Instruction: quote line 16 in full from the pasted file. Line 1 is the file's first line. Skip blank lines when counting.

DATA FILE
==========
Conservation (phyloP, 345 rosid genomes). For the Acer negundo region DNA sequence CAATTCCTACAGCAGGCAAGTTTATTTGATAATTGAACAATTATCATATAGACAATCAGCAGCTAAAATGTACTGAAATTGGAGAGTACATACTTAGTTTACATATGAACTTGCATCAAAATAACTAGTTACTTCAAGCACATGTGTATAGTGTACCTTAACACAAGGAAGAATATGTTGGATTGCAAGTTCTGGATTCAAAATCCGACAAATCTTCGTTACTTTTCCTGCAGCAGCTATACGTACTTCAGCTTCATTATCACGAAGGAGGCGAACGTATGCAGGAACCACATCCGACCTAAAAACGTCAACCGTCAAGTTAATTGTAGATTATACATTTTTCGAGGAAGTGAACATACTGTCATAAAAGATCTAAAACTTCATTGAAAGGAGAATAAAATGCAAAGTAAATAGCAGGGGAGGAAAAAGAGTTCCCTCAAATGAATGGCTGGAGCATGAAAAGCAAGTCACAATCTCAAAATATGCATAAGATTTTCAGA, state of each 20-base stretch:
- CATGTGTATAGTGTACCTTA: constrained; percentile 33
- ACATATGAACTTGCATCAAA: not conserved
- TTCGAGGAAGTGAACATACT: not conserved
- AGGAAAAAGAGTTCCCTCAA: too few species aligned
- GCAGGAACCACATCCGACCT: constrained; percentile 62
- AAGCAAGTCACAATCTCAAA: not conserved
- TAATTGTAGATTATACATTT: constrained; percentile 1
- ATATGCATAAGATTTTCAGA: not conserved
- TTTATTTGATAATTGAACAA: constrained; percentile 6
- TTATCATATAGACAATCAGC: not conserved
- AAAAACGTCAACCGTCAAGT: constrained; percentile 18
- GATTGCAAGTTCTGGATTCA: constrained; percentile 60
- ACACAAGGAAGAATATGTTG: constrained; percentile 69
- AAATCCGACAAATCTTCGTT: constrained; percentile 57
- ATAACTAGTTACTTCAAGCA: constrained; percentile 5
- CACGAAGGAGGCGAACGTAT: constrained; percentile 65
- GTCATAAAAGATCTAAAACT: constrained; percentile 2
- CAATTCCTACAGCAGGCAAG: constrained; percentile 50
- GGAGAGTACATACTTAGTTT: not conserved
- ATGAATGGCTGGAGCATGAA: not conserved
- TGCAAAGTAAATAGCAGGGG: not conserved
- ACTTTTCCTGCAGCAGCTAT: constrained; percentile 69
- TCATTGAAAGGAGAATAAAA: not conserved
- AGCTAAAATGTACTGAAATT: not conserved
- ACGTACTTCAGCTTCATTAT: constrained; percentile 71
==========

- ATAACTAGTTACTTCAAGCA: constrained; percentile 5